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Shedding Light on Degradation Gradients in Celluloid: An ATR-FTIR Study of Artificially and Naturally Aged Specimens

Marco Valente Chavez Lozano
Christina Elsässer
Eva Mariasole Angelin
Marisa Pamplona
Conservation Science Department, Deutsches Museum, Museumsinsel 1, 80538 Munich, Germany
Author to whom correspondence should be addressed.
Polymers 2023, 15(3), 522;
Submission received: 29 November 2022 / Revised: 13 January 2023 / Accepted: 17 January 2023 / Published: 19 January 2023
(This article belongs to the Special Issue Polymeric Materials in Modern—Contemporary Art II)


Celluloid artifacts are known by conservation professionals to be prone to degradation, threatening their own integrity and that of nearby heritage collections. Celluloid alteration can have a heterogeneous nature, and this research topic is still in its infancy for heritage science. This article investigates degradation gradients, both along depth and width, of artificially aged celluloid sheets, and compares them to three-dimensional (3D) historical objects with the aim of gaining a better insight into the nature and evolution of their decay. ATR-FTIR was used to systematically study different sampling points of the artificially and naturally aged specimens and allowed us to recognize better-preserved surfaces and more deteriorated cores. ATR-FTIR was found suitable for assessing the molecular changes induced by degradation, particularly denitration and formation of carbonyl-containing degradation products in severely aged specimens. Even though the severely artificially aged sheets displayed unusual alteration phenomena, they present a degradation gradient similar to the one observed for the naturally aged 3D objects under study. This research underlines that sampling at different depths and/or widths is relevant for characterizing the heterogeneity of degraded celluloid, and further investigation with chromatographic techniques would greatly benefit the understanding of the complex degradation of celluloid artifacts.

Graphical Abstract

1. Introduction

Cellulose nitrate (CN) is the cellulose derivative resulting from the substitution of side hydroxyl groups (OH) with nitro (NO2) groups. For the total weight of a CN chain, the mass percentage attributable to nitrogen (N) would be equal to 14.14%, 11.1% or 10.5% if, respectively, all three, two or only one of the hydroxyl groups per monomeric unit would have been substituted with nitro groups [1,2]. The mixture of moderately nitrated CN (nitrogen mass content ≤12% [3,4]) with up to 33% weight camphor as plasticizer (Figure S1) is known as celluloid [5].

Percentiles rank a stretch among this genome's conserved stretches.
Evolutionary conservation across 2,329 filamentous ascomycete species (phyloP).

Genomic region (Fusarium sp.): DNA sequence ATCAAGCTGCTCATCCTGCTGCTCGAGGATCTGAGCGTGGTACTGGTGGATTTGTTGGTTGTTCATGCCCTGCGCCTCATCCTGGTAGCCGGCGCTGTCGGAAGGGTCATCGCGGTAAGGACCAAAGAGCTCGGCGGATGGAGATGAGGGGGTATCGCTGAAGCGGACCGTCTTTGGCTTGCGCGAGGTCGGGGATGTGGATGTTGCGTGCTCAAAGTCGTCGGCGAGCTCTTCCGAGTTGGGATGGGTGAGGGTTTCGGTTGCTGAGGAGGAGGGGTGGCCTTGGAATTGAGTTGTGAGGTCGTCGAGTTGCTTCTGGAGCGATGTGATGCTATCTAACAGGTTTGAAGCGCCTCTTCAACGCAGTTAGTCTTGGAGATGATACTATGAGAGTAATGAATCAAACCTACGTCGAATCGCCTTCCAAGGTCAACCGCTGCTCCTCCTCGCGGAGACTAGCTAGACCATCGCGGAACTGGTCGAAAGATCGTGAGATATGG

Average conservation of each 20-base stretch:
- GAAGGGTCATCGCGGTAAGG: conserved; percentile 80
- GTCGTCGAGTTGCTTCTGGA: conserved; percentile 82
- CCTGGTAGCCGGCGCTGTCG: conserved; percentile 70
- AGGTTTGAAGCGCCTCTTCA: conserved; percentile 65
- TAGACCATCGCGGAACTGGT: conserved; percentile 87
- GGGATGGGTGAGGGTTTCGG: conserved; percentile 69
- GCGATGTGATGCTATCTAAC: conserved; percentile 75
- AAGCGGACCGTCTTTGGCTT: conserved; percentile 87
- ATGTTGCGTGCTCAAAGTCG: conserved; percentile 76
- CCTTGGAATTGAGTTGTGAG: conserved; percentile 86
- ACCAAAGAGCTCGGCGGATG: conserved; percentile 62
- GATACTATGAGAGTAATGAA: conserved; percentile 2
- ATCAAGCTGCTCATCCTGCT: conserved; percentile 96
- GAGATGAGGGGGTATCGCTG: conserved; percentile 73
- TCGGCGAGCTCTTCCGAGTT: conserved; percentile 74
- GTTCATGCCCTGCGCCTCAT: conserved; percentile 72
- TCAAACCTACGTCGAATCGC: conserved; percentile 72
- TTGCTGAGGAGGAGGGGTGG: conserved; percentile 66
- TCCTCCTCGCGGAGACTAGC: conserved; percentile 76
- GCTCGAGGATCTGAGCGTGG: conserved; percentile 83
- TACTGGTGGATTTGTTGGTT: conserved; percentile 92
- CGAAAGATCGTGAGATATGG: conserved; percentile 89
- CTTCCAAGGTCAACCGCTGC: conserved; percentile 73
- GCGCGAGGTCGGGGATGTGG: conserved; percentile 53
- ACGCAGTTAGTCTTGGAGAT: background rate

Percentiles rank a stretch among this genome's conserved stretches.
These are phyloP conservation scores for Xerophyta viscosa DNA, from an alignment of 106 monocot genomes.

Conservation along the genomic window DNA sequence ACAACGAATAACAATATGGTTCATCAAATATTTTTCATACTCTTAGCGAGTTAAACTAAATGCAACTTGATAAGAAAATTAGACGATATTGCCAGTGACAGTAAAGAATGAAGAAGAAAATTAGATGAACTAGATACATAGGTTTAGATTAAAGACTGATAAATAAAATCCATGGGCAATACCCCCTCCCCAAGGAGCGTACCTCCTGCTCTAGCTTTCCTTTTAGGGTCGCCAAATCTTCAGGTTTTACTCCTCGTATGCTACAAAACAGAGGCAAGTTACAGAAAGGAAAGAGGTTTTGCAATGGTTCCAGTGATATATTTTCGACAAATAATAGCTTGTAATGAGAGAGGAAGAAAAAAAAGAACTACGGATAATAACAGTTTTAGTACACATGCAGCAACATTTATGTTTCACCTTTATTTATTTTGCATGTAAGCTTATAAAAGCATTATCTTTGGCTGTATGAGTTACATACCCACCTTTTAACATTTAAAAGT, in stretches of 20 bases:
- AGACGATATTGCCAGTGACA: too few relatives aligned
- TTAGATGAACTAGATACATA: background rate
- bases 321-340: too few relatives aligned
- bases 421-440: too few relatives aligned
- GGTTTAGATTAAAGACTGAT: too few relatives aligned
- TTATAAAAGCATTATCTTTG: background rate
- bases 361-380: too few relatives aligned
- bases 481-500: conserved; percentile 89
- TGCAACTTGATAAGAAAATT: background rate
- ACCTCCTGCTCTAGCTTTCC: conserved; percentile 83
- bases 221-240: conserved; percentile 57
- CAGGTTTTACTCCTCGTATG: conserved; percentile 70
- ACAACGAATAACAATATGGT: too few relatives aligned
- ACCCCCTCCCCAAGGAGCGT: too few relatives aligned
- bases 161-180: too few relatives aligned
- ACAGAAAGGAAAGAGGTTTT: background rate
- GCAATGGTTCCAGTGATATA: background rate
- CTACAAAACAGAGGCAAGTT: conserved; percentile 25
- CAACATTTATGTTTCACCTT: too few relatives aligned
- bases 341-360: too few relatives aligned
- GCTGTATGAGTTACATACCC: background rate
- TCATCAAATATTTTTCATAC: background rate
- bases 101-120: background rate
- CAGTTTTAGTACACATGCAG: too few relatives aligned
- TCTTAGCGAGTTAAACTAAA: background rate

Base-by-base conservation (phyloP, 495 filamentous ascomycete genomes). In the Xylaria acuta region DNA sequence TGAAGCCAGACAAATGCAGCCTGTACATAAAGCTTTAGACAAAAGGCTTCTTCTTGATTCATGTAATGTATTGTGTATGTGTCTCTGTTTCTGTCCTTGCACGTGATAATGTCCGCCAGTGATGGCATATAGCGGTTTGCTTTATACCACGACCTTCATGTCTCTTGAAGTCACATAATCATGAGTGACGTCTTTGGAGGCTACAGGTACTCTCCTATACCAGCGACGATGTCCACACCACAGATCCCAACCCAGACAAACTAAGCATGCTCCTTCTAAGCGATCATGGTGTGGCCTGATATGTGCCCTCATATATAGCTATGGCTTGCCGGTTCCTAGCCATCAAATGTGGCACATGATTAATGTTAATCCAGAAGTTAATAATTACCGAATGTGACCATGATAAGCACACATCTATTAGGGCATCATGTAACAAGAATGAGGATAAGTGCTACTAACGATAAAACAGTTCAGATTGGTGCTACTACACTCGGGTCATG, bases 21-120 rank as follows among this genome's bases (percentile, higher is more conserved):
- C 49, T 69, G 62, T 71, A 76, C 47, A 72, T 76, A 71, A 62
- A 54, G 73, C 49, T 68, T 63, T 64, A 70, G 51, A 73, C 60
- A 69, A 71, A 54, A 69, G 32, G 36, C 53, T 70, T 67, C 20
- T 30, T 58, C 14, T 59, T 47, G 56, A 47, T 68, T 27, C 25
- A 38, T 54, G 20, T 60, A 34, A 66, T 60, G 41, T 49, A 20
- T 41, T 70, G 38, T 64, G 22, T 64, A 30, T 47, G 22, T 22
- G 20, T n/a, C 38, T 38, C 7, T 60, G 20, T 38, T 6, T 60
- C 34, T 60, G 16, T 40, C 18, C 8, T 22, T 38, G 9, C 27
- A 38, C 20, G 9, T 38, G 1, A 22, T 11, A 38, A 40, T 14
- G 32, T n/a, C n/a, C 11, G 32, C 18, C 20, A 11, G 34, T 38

Celluloid was employed for the industrial production of transparent films, sheets and three-dimensional (3D) artifacts. It could also be mixed with appropriate fillers or pigments to imitate expensive materials, such as ivory, mother-of-pearl and tortoiseshell in jewelry cases, brooches, dolls, etc.
Celluloid artifacts are widely spread in archives, cinematheque and modern museum collections. These objects are well-known by conservation professionals for being highly sensitive to degradation [5,6]. Yellowing, embrittlement, loss of plasticizer and emission of volatiles are typical signs of celluloid alteration. Aside from flammability problems, their high chemical instability may lead to the total collapse of the object itself and poses a threat towards surrounding assets in the collection.
As a consequence, efforts have been made to study celluloid degradation. As it would not be practical to wait for several years to observe their natural aging, artificial aging protocols, including CN and celluloid samples, have been adopted to simulate their natural degradation in shorter times. Past artificial aging experiments studied the thermal stability of highly nitrated cellulose by subjecting it to high-temperature conditions (100 °C–200 °C) [7]; or exposing it to ignition conditions [8]. However, the resulting kinetics of degradation under such conditions are not necessarily extrapolatable to the aging occurring at lower temperatures and could not serve for predicting long-term natural aging [1]. Thermal degradation studies at relatively low-temperature ranges (T < 100 °C) have been performed by Trache and Tarchoun [3], Chin et al. 2007 [9] and Shashoua et al. [10].